Next the grand tour was Bugaku, that odd bit of erotic fluff inspired by a visit to New York of the Japanese Imperial Household's Gagaku dancers and musicians in 1959. There's much to commend Bugaku. It has an interesting score by Toshiru Mayuzumi, with traditional Japanese tonalities played on Western instrumentation, a beautifully spare and colorful set by David Hayes, creating a sort of intimate bedroom/handball court in midstage, and Karinska's ever-miraculous costumes, with their chrysanthemum tutus. Balanchine obviously gave a lot of thought to ways of combining traditional Asian stances, as when the men sink weightily into deeply rooted, wide-legged stances (a more robust plie in second), with balletic vocabulary (arabesques and penchees for the women, etc.). There are lovely, ritualistic processions, of men and women coming to and going from the center space. While not remotely authentic, there's a strong feel of a profoundly different culture, reflecting in different ways of moving. To this extent, Balanchine wasn't much different than Bournonville teaching Danes to dance the tarantella he'd seen in Naples.
© Carol Pratt
But for that to happen, it's got to have a better performance than it got Thursday night. Maria Kowroski, she of the india-rubber joints and the 6:10 pm penchée, was a perfect choice for the pretzel girl. I've seen her before and been left cold, but not this time. It's a supremely difficult role. She has to be distant and serene and proper throughout, even in the throes of that torrid duet. As in her "Diamonds" the week before, Kowroski showed a wonderful amplitude and clarity. With her height, long limbs and flexibility, she must dance large or she goes flat — passive in her limbs and vacant in her face. While she kept her face a mask beneath her white geisha's makeup, it was an active blankness, enhancing the contrast between her character's impassive face and lascivious body.
As the partner of her indeterminate relationship, Albert Evans better than usual, but still depressing. I'd expected his usual diffidence as he led his procession of male attendants onstage, and later, stripped down for the actual clinchings with Kowroski in her bikini. Instead, he showed flashes of the intensity which had made him such an interesting character dancer six or seven years ago. But only flashes; his focus wandered, and there was no connection at all between him and Kowroski. He supported her solidly enough as she rather graphically demonstrated just how handy it is for a gal to have a great split, but there was just no chemistry between them. It's a tricky balance, as Bugaku's protagonists must maintain a formal sang-froid without looking bored (it's part of the ballet's titillation — it wouldn't be half as naughty if they were miming orgasms for the folks in the cheap seats, like, say, Eifman's dancers). Kowroski made a commendable effort, but she couldn't overcome Evans' passivity. Maybe one day I'll see a Bugaku that has the affect writers ascribed to Kent and Villella (even in still, black-and-white photos, they're sizzling). I don't think it's going to happen soon.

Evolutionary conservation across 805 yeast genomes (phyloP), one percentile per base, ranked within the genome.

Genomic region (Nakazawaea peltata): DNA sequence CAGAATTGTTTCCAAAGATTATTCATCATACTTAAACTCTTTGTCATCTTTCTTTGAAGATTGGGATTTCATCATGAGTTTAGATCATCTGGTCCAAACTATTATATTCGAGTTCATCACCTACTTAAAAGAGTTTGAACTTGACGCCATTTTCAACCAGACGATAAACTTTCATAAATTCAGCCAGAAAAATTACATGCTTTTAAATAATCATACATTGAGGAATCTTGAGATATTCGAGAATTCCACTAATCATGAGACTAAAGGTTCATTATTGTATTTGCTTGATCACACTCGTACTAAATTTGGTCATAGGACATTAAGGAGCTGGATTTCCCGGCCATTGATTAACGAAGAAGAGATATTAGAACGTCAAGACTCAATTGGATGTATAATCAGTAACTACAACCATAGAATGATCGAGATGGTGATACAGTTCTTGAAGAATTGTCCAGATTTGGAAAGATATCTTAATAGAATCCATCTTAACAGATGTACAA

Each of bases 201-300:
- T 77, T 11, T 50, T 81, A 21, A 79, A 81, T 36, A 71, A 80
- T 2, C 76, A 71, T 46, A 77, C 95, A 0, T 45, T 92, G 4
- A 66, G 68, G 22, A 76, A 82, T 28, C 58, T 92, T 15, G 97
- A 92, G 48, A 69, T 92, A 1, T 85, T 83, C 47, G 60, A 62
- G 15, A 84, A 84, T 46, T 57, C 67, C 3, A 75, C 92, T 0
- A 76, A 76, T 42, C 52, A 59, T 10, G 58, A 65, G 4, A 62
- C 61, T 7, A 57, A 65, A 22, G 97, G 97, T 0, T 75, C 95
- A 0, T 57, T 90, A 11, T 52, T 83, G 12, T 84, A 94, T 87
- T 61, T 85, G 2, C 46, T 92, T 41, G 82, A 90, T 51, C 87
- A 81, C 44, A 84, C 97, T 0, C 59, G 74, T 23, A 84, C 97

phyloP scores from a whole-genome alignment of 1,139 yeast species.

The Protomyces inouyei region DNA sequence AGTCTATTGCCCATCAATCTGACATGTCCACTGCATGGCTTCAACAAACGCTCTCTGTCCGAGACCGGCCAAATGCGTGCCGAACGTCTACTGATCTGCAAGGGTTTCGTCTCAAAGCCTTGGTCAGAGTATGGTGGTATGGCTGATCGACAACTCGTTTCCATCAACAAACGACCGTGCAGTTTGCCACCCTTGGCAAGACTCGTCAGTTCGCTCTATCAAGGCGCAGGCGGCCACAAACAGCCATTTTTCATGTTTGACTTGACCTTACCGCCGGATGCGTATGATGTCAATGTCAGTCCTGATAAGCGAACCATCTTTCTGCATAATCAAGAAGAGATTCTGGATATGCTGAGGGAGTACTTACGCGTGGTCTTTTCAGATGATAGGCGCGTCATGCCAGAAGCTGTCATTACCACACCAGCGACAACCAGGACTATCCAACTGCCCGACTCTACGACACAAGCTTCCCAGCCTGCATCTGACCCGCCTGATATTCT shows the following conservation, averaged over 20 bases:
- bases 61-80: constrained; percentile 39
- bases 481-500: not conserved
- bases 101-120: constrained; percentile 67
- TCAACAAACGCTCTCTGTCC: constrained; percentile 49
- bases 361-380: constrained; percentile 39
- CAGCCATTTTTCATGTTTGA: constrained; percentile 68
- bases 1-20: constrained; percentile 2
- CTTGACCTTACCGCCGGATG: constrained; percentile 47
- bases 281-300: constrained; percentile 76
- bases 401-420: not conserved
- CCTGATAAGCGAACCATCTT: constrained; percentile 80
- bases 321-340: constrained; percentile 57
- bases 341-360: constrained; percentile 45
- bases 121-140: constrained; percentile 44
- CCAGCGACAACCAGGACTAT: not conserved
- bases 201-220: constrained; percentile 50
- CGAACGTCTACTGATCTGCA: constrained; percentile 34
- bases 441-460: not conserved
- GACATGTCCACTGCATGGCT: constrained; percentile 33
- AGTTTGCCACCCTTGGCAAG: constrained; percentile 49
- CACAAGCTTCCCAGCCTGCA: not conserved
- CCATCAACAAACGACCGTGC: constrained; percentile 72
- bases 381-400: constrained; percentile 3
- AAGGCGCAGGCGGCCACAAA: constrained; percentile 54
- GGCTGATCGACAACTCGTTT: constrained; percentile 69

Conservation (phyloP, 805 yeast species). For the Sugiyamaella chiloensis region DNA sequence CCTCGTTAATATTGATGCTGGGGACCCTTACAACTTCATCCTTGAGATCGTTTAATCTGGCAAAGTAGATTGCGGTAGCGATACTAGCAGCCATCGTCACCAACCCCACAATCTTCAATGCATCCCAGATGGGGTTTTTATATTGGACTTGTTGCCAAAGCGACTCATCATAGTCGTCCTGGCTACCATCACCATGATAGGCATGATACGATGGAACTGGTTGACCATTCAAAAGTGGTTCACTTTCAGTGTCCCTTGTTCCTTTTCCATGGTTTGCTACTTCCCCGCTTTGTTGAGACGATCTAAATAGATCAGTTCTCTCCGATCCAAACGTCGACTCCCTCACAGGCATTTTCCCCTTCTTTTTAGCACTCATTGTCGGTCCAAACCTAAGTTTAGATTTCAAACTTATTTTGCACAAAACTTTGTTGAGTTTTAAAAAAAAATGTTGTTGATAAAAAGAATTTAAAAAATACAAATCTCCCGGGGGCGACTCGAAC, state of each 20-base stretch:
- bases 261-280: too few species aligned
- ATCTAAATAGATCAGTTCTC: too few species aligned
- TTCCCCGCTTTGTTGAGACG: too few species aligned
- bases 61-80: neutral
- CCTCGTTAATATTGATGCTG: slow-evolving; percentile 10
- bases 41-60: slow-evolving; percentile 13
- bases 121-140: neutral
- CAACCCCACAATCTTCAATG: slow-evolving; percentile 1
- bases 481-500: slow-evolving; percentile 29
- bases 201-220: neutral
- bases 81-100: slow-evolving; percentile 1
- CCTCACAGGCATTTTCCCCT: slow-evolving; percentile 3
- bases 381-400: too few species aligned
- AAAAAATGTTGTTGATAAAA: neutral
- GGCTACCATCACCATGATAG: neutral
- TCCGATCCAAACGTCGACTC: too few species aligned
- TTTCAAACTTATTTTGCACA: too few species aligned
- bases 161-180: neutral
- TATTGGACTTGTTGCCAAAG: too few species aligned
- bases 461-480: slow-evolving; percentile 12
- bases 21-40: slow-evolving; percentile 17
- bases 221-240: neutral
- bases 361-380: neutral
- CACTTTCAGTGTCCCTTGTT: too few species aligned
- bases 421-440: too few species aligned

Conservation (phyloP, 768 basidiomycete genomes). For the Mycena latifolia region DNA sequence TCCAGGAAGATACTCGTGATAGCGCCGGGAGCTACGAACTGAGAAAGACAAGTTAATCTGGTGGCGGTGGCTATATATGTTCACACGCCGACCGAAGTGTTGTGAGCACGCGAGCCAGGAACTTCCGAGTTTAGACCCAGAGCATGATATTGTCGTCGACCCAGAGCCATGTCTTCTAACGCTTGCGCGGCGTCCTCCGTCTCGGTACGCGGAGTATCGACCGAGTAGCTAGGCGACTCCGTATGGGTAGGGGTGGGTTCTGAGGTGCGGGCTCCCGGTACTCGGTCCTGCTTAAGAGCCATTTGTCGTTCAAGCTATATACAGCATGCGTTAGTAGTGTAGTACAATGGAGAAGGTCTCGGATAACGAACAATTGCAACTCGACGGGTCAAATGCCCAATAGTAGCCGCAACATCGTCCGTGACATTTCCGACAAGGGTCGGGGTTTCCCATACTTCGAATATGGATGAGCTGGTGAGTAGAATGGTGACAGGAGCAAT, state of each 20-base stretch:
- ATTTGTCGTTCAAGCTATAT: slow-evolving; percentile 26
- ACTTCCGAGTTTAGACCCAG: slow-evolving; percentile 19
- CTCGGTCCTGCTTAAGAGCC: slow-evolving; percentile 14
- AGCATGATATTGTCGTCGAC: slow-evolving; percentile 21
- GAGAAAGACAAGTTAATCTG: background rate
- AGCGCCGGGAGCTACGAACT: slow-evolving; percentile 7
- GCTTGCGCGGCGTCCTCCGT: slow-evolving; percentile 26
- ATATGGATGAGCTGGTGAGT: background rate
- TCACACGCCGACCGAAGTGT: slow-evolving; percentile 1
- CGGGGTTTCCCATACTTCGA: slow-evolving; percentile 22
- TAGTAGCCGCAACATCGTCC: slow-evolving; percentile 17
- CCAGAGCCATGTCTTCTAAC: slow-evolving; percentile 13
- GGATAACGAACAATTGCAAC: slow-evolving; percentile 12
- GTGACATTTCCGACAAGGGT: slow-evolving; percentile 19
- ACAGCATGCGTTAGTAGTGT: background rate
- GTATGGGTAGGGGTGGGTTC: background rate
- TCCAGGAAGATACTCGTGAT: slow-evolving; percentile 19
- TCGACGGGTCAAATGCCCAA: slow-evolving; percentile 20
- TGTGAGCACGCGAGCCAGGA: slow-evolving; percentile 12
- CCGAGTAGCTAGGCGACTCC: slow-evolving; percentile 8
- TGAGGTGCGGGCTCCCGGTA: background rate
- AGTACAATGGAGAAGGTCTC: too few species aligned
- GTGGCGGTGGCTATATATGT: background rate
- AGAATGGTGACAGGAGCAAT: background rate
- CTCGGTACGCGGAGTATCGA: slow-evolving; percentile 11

In a bit of an Allegra Kent doubleheader, the program closed with La Sonnambula, the role that became associated with her even more strongly over the years. This night, Darci Kistler was the sleepwalker, and Nikolaj Hübbe the unlucky poet with stupendously bad judgement in female companionship. Sarah Mearns debuted as the Coquette, whom Hübbe courts and then abandons. She's the mistress of the Baron, danced by Amar Ramasar also in a debut. It hardly matters that Sonnambula's plot is silly; most ballets have silly plots. What's noteworthy in Sonnambula is the economy and ease with which Balanchine tells the story, and the occasions he creates for visual drama. When the Poet makes his sudden appearance at the upstage gates of the Baron's courtyard, he's immediately entranced by the Coquette. Hübbe arrived as suddenly as the Annunciation and fastened his gaze on Mearns. She's far downstage, and turns her back to him, and yet, for a few moments, you can see the effect his gaze is having on her. Later, during the various divertissements for the Baron's guests, Mearns and Hübbe sat on a bench and mimed a conversation filled with flirtation and ardor. The greatest James of his generation, Hübbe goes off like a torch in the presence of a beautiful women, or rather a searchlight. I've never seen a man focus so rapturously on a woman onstage. Blossoming in the ardor of Hübbe's unflinching regard, Mearns' Coquette was entirely undone. And how could she not be? They rise off the bench; he turns their backs to the festivities, and he shows her the stars.